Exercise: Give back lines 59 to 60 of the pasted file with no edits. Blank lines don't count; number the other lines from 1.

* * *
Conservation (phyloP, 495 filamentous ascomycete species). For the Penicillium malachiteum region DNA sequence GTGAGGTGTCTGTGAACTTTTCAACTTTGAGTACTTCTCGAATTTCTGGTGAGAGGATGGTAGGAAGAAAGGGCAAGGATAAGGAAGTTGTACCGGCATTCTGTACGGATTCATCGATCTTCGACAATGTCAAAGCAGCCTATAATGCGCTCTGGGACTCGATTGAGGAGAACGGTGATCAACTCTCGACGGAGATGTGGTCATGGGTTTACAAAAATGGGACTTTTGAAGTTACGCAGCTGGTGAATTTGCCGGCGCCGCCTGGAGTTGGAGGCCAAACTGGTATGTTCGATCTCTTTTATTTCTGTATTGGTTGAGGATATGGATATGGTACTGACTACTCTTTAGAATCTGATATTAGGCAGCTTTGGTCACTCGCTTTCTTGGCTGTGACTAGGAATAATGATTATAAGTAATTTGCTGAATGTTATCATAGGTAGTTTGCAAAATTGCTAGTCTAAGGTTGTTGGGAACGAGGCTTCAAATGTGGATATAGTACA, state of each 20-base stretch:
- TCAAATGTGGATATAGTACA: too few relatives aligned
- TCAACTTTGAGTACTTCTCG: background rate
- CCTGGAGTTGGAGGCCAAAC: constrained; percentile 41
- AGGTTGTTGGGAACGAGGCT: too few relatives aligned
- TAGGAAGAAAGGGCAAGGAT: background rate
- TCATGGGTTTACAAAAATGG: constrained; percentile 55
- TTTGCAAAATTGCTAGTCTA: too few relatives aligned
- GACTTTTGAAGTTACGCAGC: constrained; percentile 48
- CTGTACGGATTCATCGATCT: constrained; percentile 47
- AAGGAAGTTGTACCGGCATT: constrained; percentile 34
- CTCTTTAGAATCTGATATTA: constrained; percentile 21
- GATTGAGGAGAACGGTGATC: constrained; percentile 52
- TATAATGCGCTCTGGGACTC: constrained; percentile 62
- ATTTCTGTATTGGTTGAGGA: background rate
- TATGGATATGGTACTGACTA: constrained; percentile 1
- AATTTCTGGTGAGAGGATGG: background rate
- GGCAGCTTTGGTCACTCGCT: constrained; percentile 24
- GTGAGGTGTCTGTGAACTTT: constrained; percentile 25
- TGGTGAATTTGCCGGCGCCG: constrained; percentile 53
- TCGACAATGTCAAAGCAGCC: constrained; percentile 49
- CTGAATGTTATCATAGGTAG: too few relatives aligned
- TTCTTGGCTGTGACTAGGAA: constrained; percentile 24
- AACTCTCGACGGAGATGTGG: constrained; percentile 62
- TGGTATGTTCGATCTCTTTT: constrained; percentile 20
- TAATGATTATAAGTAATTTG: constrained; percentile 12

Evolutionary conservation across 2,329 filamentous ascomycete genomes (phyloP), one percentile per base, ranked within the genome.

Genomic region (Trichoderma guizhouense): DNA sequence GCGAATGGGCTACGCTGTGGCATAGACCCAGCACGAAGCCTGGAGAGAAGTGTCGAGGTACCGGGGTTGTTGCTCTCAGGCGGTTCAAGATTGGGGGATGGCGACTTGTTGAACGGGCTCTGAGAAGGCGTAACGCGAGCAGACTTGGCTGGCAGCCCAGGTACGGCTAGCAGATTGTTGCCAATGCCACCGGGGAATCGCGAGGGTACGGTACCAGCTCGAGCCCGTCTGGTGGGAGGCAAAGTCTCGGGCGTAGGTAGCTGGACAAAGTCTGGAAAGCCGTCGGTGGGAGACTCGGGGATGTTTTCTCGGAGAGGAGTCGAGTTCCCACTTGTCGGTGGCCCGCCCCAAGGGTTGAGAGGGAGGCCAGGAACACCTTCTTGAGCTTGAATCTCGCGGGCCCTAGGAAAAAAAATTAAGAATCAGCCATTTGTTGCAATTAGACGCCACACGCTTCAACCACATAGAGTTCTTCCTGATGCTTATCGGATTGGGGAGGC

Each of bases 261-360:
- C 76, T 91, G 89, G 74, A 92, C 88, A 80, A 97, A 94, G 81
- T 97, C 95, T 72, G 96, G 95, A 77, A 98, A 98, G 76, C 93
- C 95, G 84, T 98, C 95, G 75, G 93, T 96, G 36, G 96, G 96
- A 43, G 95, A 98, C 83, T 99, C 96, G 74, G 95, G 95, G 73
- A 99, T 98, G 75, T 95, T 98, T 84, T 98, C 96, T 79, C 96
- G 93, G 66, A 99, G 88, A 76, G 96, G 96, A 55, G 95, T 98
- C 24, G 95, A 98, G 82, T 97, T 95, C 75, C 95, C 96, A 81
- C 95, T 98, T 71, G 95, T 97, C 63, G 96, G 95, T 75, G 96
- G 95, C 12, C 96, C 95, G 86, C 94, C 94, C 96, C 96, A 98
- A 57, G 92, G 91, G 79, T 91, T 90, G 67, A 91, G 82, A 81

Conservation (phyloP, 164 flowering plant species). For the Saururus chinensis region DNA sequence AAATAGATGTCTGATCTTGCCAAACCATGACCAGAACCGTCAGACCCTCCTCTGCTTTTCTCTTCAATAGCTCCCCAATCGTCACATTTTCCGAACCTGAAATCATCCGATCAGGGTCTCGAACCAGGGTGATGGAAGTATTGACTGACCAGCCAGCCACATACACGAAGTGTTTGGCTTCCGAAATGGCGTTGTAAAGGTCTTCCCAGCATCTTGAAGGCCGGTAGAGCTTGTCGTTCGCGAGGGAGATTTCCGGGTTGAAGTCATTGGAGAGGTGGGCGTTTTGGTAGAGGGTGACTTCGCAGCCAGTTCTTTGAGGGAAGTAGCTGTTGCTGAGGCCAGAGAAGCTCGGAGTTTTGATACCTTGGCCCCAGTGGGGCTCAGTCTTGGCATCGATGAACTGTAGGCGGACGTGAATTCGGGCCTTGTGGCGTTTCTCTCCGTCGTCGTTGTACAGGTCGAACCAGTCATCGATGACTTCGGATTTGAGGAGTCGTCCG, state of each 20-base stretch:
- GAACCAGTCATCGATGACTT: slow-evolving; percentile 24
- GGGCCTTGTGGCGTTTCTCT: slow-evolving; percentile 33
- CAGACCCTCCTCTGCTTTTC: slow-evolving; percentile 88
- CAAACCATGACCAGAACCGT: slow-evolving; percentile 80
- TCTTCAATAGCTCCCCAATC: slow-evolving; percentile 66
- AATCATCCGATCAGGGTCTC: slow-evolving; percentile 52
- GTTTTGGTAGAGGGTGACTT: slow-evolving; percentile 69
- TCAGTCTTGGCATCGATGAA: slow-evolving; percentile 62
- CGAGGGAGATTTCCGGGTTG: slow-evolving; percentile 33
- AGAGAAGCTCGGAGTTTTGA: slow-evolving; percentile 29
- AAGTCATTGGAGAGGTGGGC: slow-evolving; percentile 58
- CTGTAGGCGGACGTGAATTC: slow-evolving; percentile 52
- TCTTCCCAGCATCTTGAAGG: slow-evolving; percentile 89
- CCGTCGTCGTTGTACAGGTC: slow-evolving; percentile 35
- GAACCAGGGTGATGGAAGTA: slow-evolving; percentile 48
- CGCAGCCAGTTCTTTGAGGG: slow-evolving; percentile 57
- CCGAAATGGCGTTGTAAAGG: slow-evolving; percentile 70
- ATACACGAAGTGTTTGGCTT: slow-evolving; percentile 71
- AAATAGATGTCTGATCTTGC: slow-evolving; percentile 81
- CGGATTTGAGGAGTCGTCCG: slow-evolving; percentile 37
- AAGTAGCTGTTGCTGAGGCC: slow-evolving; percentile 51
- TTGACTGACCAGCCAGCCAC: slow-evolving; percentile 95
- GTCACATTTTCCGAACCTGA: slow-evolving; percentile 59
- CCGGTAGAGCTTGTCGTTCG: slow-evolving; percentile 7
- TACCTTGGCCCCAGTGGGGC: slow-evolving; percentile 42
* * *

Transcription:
- AAATAGATGTCTGATCTTGC: slow-evolving; percentile 81
- CGGATTTGAGGAGTCGTCCG: slow-evolving; percentile 37